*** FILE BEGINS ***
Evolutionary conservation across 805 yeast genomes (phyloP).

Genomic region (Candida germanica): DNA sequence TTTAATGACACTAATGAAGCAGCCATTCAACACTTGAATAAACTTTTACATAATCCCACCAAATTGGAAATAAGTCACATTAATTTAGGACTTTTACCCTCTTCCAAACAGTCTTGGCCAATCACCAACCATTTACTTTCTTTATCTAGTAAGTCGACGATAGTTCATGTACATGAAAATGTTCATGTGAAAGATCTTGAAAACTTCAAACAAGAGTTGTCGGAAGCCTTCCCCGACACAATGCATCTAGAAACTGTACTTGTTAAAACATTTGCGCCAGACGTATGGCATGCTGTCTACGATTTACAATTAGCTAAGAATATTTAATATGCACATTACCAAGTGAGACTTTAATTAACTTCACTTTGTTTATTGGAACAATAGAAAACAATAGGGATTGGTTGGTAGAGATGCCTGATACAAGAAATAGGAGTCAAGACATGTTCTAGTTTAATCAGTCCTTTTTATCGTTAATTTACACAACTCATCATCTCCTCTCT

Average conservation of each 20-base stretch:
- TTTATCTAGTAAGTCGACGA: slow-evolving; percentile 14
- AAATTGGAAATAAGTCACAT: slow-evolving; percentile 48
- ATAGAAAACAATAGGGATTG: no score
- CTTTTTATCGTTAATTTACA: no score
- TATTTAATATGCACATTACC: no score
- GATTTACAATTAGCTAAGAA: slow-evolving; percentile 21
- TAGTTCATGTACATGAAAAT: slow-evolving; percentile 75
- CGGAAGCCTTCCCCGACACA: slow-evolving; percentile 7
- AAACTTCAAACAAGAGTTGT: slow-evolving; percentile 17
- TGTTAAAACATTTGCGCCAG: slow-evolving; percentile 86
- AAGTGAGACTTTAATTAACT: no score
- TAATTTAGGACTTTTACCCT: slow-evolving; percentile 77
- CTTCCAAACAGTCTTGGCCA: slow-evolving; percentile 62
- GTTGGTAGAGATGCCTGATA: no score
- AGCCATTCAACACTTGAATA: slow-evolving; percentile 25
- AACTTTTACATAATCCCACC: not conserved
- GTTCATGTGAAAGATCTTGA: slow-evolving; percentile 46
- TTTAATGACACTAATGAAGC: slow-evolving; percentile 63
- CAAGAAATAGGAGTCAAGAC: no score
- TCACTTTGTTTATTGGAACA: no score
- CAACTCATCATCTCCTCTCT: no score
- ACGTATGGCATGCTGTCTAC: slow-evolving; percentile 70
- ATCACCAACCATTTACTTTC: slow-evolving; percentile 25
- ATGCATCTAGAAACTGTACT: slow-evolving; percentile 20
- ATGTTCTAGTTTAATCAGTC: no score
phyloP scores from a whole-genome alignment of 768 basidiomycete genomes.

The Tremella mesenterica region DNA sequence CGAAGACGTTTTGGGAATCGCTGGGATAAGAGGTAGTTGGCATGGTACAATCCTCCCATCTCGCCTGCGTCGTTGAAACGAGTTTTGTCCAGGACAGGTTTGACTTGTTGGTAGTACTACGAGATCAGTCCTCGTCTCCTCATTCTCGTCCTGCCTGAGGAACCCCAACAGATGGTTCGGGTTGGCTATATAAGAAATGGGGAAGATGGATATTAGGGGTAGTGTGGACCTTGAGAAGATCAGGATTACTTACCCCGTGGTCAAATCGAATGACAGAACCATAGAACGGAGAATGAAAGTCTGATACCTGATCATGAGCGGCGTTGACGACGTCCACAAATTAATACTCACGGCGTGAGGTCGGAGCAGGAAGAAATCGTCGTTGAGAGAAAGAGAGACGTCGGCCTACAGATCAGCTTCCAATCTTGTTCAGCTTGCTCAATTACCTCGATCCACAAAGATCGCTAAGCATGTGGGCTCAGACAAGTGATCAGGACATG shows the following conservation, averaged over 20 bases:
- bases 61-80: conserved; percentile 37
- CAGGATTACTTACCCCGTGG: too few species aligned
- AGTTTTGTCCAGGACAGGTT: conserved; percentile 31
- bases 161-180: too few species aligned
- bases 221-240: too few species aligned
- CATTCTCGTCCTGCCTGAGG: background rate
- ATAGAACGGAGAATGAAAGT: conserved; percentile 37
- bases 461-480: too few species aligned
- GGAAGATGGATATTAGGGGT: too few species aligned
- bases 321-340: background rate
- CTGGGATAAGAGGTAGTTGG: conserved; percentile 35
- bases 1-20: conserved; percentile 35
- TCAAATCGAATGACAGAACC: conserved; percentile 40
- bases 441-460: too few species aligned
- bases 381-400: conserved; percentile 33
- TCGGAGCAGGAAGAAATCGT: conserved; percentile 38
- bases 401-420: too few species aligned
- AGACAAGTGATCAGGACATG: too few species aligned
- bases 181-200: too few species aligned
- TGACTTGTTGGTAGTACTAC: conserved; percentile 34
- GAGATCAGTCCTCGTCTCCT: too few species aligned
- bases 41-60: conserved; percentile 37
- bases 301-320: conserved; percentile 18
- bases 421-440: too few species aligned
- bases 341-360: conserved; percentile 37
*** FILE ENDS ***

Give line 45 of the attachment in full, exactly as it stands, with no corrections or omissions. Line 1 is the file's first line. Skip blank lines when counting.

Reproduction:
- bases 381-400: conserved; percentile 33